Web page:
Thursday, December 20, 2012

Bad Santa Analogy

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A number of bad analogies between Santa Claus and God could and have been used. Some of them are so bad they are enjoyed only by atheists bad at philosophy and by bad Santas.

One of those analogies is the following. Disproving God’s existence is something like disproving the existence of Santa. What kind of evidence could be produced? Yet we are still rational to disbelieve Santa just as we are to disbelieve God without having any burden of proof to disprove their existence.

One reason this is a bad analogy is that we can indeed provide evidence against Santa’s existence. Indeed, one of my pet peeves about Christmas movies where Santa Claus is real is that the parents don’t realize it. Consider the following conversation:
Dad: I’m sorry son, but Santa isn’t real.

Son: Then who got me that bike for Christmas?

Dad: We did, your mother and I.

Son: Which one of you actually put it under the three?

Dad: Your mother.

Mom: I didn’t put it under the tree, I thought you did.

Son: And who got me that toy train track for Christmas last year?

Dad: I didn’t.

Mom: Neither did I.

Dad and Mom: HOLY FECES!
The fact that this sort of thing doesn’t happen is pretty good evidence against Santa’s existence.

A better but less interesting analogy is that just as we have no evidence for Santa, we also have no evidence for God. At that point one can just put forth evidence for God, like morality (via the moral argument; see also Bayes’ theorem and the moral argument for a simple mathematical look at the evidence) and the existence of the universe (via the Leibnizian cosmological argument; see also my entry on Bayes’ theorem and the LCA). At any rate, analogies are no substitute for real evidence and substantive arguments for atheism.

2 comments:

  1. If Santa only visits the homes of true believers, skipping over any homes with even one nonbeliever, then it significantly changes the viability of the analogy because there are no adult believers and children without adults to care for them can hardly be said to have a home. Consider also that Santa might not give gifts to the children of non-believers since they are likely to already have gifts labeled "from Santa". At that point it becomes much closer to an analogy between faith healing or other miracles and the actual act of Santa going to people's homes. One might say that Santa delivering gifts on Christmas is the equivalent of a God given miracle. If the lack of miraculous experiences among non-believers is evidence against Santa Claus, then why is it not evidence against God?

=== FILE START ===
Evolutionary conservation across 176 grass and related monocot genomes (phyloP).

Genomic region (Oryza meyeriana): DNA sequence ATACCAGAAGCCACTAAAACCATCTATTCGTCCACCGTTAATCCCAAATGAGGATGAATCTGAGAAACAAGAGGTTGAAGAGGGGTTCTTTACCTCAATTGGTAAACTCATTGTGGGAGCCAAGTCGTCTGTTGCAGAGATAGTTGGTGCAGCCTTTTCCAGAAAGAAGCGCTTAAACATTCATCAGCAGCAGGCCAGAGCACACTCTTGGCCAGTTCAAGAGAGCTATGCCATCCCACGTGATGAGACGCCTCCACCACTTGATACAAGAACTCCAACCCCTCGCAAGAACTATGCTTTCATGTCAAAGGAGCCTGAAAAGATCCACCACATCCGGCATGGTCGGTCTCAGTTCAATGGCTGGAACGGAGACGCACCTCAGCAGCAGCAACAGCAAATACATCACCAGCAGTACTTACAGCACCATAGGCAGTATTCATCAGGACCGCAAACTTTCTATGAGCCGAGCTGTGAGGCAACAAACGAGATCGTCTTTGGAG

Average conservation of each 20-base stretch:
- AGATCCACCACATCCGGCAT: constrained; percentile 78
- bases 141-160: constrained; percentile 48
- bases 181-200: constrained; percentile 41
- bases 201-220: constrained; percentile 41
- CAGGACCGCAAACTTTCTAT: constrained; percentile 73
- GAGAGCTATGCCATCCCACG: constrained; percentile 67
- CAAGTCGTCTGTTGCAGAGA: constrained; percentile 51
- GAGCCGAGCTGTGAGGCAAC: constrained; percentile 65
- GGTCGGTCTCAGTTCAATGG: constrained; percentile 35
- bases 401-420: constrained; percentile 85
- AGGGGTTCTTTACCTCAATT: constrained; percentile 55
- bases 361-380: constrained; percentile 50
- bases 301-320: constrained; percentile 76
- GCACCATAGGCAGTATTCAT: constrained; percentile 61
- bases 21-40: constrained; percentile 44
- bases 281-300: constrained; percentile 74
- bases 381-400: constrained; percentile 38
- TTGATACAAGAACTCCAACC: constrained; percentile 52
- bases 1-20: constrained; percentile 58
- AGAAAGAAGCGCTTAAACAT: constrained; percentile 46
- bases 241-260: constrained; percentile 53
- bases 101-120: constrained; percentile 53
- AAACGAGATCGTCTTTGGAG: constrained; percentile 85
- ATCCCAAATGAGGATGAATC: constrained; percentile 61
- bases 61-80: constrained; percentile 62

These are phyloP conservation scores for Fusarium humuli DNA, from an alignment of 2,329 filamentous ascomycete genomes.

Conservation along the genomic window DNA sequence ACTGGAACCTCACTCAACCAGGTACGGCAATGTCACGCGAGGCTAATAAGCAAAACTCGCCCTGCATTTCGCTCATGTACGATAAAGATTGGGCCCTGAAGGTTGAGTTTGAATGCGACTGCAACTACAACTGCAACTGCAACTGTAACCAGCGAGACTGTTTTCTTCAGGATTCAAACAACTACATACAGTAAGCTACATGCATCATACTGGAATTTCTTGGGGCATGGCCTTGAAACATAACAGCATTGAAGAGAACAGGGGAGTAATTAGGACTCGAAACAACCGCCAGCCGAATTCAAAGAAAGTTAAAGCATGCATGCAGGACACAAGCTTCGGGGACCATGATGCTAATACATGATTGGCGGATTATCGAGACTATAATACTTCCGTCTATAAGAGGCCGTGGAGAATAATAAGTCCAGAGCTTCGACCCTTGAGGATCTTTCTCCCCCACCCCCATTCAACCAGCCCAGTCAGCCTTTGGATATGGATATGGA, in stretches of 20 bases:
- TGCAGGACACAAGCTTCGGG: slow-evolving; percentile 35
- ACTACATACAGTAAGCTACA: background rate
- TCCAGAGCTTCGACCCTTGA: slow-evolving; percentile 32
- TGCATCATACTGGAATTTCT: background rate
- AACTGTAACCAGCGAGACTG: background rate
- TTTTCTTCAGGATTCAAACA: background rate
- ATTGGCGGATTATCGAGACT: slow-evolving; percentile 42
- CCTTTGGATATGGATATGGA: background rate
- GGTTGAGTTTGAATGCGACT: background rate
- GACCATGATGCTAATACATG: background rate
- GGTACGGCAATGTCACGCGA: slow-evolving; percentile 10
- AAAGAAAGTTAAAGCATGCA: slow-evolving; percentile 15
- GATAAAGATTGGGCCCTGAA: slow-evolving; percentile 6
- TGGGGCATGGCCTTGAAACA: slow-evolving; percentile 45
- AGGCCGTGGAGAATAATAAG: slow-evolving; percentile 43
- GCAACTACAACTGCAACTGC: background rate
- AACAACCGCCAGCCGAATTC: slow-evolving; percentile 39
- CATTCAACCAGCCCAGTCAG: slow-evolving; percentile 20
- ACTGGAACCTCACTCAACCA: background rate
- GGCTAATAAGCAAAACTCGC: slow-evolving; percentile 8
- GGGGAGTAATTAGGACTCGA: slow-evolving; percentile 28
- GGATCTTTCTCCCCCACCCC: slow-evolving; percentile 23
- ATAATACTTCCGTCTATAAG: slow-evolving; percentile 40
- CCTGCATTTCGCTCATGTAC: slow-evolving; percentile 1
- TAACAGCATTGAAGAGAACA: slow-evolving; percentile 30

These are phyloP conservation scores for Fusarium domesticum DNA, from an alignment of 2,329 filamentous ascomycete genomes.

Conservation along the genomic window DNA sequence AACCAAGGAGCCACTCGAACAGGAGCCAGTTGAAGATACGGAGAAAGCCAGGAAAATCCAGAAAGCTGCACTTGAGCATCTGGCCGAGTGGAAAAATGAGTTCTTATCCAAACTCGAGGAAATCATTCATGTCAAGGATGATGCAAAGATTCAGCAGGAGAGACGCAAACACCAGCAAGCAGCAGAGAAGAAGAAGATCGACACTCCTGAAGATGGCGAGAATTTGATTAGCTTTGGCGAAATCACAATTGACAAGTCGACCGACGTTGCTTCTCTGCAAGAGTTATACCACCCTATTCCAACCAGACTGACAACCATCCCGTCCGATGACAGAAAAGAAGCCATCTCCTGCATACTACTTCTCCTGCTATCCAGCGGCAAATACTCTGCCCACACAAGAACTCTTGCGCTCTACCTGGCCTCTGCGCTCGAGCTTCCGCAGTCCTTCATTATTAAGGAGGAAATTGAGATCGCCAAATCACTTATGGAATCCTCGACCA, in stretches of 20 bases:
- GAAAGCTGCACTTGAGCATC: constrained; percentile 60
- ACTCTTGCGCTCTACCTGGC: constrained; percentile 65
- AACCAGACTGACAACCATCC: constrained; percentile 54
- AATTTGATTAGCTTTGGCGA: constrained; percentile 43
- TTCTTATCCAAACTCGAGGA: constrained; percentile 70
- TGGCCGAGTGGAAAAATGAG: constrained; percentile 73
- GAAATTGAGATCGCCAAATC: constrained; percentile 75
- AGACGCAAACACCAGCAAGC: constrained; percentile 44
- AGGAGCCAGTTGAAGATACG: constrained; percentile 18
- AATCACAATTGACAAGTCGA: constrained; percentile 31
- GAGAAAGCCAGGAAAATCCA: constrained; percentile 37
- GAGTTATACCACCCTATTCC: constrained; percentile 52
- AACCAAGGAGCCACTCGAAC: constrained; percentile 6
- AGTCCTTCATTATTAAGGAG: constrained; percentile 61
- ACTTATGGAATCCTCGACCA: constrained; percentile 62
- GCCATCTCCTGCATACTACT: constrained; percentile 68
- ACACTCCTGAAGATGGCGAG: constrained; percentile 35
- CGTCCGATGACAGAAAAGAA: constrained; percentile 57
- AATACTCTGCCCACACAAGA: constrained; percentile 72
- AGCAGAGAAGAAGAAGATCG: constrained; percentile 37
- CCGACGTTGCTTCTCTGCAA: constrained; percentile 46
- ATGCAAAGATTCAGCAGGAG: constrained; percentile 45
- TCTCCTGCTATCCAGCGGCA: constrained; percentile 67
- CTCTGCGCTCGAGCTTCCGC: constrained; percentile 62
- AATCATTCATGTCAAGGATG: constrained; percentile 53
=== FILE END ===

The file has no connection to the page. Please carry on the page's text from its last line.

Consider this: Maybe Santa works in mysterious ways. Far be it from us to question the will of Santa.
    Santa is supposed to operate under strict rules. Each year at the same time he delivers gifts to good children everywhere.
    God also is supposed to operate under strict rules. He's supposed to be omnibenevolent, for example.
    Could it be that the rule is simply wrong, or that we've made a mistake in interpretation? Perhaps every single child is on Santa's "naughty list", and his "nice list" is empty. Or perhaps Santa does exist but doesn't deliver gifts. An invisible, fat, jovial elf could live at the north pole in a magically undetectable fortress. Likewise, God could exist but not be omnibenevolent, or perhaps we all genuinely deserve the misfortune that befalls us and we are to miserably ignorant to understand that we are not as innocent as we think.

    But of course, these ideas are unthinkable. Santa would not be Santa without delivering gifts, and God would not be God without omnibenevolence. Therefore believers go to great lengths to justify it-- Like my above example where Santa skips over any home with even one non-believer.

    Santa Claus is a particularly well defined character, and when children argue about the existence of such a character they use evidence. Have you heard sleigh bells above the roof tops? Santa rides a sleigh with bells. Have presents arrived under your tree? Santa delivers presents. Etc... Evidence for God follows the same form. Do we have objective morality? God brings objective morality. Does the cosmos exist? God made it. But just like with the evidence placed by parents to make us believe in Santa, the evidence for God could very likely come from other sources-- Or at least that is the argument behind the analogy. If you really think the analogy is bad, then it seems like you'd have to start by showing that God is not contingent, or that objective morality exists.

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  2. Its almost comical how unsophisticated these atheistic arguments are.

    We know the origin of presents under the tree. We put them there. We freely admit we made it all up. There is not a single competent adult on earth who who doesn't understand the difference between a childrens story and the origin of the universe.

    No one is feverishly searching for the origin of change under the toothless pillow either.

    We are, however, interested in explaining how this amazingly designed world came to be, and equating the two as if they are even approaching the same category does nothing but expose the embarrassing reasoning of atheists.

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